Rebounding Percentage: Putting a Fresh Coat on the Paint

There’s a new way of look­ing at one of the game’s para­mount stats. Now some coach­es have found new ways to attack the glass.

Rebounding Percentage: Putting a Fresh Coat on the Paint

There’s a new way of look­ing at one of the game’s para­mount stats. Now some coach­es have found new ways to attack the glass.

If you hold stead­fast to the belief that num­bers nev­er lie, you prob­a­bly still con­cede that they some­times don’t point due north. Because, let’s face it, there are few sta­tis­tics in this game that require as much addi­tion­al con­text as rebounds. 

Rebounding totals can be deceiv­ing on their own, espe­cial­ly in this age when there are more three-point attempts than ever. It makes sense that more coach­es are turn­ing to rebound­ing per­cent­age over more tra­di­tion­al rebound­ing figures. 

Not all 15-board nights are the same. That’s why this stat is need­ed — to help sep­a­rate the rub­ber from the road.

How It Works

Offensive rebound­ing is one of the Four Factors, a group of stats some coach­es live by, and also plays a cru­cial role in a team’s effec­tive field goal percentage. 

Looking at the two game totals below, tell us which night Team A was more effec­tive on the glass.

Game 1 

Game 2

Team rebound­ing per­cent­age totals are cal­cu­lat­ed as an esti­mat­ed per­cent­age of avail­able rebounds cap­tured. For offense, here’s how that for­mu­la is going to look.

For defense, revert some of these val­ues. In oth­er words, oppo­nents’ defen­sive rebounds in the offen­sive for­mu­la becomes oppo­nents’ offen­sive rebounds below, and so on.

Crunch the num­bers and ask your­self, which game did Team A have bet­ter con­trol on the glass?

How Teams Value It

At the nation­al­ly-ranked Beaver Dam (Wisc.) girls bas­ket­ball pro­gram, coach Tim Chase found a recent study that shows an increase in offen­sive rebound­ing per­cent­age as a team piles up three-point attempts. Chase now sets a goal of hold­ing oppo­nents to less than 10 three attempts per game. 

With the explo­sion of three-point attempts in today’s game, some thought lead­ers such as Basketball Immersion have the­o­rized that the best place to be posi­tioned for a rebound is at the free throw line. That makes sense, since long-range shots tend to have a longer recoil.

But on this point, Chase has gone against the grain and empha­sizes crash­ing the glass instead of sit­ting at the foul line, or hang­ing at the wings try­ing to pre­vent a would-be fast break.

You might give up, once in a while, some­thing on the oth­er end,” Chase said. But as I’m watch­ing that game I’m think­ing, the points we’re going to get per pos­ses­sion for get­ting offen­sive rebounds, com­pared to what we’re going to get being deep and sit­ting back, which kind of goes against some of your bas­ket­ball instincts, right?”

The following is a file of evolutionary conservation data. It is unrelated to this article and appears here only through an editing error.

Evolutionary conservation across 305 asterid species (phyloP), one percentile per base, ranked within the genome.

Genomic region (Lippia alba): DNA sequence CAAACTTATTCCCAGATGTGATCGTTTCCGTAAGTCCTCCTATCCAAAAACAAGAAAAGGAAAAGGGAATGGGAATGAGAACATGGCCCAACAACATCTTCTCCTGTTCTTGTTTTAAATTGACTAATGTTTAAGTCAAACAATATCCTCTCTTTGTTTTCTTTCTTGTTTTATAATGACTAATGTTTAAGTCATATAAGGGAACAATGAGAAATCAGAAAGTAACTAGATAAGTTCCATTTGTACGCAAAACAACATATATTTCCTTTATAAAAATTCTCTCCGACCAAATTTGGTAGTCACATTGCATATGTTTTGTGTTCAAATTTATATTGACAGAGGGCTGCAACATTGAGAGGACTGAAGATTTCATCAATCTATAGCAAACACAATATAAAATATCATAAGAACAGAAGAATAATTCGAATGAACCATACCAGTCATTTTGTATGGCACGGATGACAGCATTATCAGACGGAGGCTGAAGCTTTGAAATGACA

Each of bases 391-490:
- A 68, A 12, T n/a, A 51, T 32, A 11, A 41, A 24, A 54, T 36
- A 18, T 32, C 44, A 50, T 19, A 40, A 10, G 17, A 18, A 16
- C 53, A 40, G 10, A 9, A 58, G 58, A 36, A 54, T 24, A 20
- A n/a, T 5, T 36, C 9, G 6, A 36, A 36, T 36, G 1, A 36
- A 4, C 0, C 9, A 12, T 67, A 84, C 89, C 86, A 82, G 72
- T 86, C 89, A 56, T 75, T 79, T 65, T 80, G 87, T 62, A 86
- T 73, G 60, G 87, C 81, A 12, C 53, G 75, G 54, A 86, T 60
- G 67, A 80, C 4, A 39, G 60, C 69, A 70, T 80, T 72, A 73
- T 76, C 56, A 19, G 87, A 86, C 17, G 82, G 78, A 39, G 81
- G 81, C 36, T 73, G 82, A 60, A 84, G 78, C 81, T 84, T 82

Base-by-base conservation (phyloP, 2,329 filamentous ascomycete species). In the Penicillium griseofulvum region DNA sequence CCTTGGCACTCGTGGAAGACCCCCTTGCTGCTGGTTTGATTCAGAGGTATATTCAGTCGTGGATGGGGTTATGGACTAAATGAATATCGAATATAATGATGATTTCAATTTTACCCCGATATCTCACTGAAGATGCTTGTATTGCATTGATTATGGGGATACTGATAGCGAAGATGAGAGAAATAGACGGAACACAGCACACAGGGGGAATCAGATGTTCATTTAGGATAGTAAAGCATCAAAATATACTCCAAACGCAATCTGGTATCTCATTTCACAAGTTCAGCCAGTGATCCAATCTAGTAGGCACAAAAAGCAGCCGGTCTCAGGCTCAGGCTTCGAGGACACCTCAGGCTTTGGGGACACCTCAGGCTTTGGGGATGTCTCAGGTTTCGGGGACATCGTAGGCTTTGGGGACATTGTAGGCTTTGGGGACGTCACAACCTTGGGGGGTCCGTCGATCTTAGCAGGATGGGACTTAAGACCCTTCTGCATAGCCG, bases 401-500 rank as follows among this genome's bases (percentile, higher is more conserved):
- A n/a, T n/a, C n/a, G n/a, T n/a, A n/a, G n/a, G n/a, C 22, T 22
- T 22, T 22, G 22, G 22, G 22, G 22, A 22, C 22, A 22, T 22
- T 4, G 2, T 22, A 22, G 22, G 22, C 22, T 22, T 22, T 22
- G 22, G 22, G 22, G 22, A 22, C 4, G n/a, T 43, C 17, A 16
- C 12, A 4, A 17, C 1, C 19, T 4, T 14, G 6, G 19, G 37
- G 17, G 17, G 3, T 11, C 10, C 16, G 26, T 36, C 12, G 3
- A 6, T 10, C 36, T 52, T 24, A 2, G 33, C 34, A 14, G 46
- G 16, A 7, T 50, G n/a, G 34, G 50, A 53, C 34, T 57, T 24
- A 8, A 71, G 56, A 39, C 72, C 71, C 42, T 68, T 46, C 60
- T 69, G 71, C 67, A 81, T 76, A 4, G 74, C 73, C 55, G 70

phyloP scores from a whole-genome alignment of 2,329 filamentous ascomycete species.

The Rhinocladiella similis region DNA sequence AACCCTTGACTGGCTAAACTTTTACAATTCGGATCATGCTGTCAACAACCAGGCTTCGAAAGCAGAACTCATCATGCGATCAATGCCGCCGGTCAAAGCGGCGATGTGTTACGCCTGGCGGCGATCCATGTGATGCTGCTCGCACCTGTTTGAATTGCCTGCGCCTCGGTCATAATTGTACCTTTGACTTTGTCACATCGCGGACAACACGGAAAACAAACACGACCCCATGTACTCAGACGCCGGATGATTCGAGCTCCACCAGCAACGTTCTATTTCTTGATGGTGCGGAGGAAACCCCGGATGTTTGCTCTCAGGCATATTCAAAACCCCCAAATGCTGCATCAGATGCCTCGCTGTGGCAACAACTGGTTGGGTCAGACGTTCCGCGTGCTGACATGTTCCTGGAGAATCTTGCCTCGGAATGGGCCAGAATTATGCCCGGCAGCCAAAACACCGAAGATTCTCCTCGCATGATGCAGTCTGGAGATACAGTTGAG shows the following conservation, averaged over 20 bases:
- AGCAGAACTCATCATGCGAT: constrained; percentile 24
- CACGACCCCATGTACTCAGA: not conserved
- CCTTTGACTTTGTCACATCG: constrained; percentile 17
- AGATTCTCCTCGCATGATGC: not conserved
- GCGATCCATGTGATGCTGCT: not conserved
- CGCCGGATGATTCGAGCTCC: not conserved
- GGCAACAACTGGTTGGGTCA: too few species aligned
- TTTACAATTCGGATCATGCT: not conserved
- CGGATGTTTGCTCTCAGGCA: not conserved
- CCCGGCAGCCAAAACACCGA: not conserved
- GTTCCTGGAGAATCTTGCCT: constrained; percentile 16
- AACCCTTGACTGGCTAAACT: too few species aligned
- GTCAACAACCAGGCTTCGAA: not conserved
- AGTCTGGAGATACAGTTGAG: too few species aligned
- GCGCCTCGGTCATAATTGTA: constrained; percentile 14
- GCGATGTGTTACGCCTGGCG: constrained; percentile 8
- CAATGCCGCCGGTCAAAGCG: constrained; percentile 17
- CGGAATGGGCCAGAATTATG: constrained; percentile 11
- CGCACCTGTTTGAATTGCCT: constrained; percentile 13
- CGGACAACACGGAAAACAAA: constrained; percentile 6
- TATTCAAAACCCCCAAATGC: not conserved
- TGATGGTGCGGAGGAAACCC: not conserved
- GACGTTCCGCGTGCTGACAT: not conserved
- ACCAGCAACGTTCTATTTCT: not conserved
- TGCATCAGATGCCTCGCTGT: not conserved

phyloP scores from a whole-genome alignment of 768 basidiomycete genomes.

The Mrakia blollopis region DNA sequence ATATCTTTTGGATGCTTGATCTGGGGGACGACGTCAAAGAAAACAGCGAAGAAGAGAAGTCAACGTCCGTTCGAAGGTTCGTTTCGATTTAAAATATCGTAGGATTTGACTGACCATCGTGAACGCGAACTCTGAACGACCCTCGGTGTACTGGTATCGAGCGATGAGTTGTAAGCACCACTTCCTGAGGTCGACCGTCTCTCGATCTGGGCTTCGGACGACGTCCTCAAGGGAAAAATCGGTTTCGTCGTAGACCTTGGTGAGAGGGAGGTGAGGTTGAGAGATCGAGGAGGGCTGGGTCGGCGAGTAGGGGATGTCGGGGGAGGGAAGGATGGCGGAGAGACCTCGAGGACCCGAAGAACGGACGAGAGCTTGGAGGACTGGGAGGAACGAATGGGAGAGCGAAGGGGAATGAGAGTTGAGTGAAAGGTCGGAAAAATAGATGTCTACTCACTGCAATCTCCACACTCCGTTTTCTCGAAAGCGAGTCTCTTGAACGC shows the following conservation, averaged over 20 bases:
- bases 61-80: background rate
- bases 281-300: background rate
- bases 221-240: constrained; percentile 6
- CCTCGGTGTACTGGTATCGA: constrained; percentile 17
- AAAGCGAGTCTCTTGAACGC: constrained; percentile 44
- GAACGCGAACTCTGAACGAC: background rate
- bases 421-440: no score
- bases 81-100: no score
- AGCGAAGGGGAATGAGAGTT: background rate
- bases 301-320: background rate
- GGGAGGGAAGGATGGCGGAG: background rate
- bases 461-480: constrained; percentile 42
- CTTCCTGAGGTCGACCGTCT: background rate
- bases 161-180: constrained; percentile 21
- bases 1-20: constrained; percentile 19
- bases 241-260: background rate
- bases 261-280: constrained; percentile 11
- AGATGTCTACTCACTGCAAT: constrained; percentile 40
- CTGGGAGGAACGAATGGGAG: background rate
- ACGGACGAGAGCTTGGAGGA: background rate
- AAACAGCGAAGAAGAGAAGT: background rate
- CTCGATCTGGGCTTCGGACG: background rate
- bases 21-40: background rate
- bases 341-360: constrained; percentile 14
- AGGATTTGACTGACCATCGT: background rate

The results speak for them­selves. The Golden Beavers have won three straight Wisconsin state titles, last los­ing to an in-state oppo­nent in 2016. The last two sea­sons, they’ve hov­ered north of 40 per­cent on offen­sive rebound­ing per­cent­age, and above 70 per­cent on defen­sive, aver­ag­ing 35.3 boards per game. 

Highly-suc­cess­ful Lynden Christian (Wash.) girls bas­ket­ball coach Brady Bomber has has tak­en a dif­fer­ent approach to rebound­ing too. And it’s reflect­ed in his team’s 76.5 defen­sive rebound­ing per­cent­age for 2018 – 19. 

By the tra­di­tion­al meth­ods of rebound­ing, Bomber found that his play­ers end­ed up fish­ing for bod­ies to box out instead of focus­ing on track­ing the ball. Now he bor­rows tack­ling shields from the foot­ball team so his play­ers can prac­tice a hit and get” tech­nique, stick­ing a fore­arm in the opponent’s chest and then hunt­ing for the ball.

I know a lot of coach­es have got­ten away from the offen­sive glass in a lot of set­tings, but we’ve got­ten more into embrac­ing it,” Bomber said. Like hey, we’re send­ing four to the glass, and our shoot­ing per­cent­age can vary a lot depend­ing on the oppo­nent, so let’s go chuck and chase.”

How You Can Use It

In an era where teams aim to push the ball at a blis­ter­ing tem­po, the best tran­si­tion defense is an offen­sive rebound.

Some col­lege and NBA teams the­o­rize that if they can keep their oppo­nents’ total num­ber of pos­ses­sions under a cer­tain fig­ure, they have a very good chance of win­ning the game. Offensive rebound­ing per­cent­age can affect this goal great­ly, which is why some of these afore­men­tioned teams are dou­bling down on crash­ing the boards.

From a scout­ing per­spec­tive, if you under­stand your opponent’s rebound­ing per­cent­age, you’ll not only know how they’re attack­ing the glass, but how you can counter. If they’re not hit­ting the offen­sive glass hard, should you sit in a zone and try to force low-per­cent­age shot attempts? If they have a high over­all per­cent­age, should you switch to a man-to-man defense and try to get on bodies?

Seeing the rebound­ing per­cent­age break­down by quar­ter will also give you some per­spec­tive on what line­ups are work­ing, and which ones aren’t. Say your third-quar­ter defen­sive per­cent­age is too low for your lik­ing — do you need to reeval­u­ate your sub­sti­tu­tion pat­terns for those final few min­utes of the frame? Once you decide, you can then look at line­up effi­cien­cy data to fur­ther nar­row down where improve­ments need to be made.


Interactive reports from Hudl Assist will give you advanced rebound­ing stats tied direct­ly to video, so you can see what’s lead­ing to those percentages.

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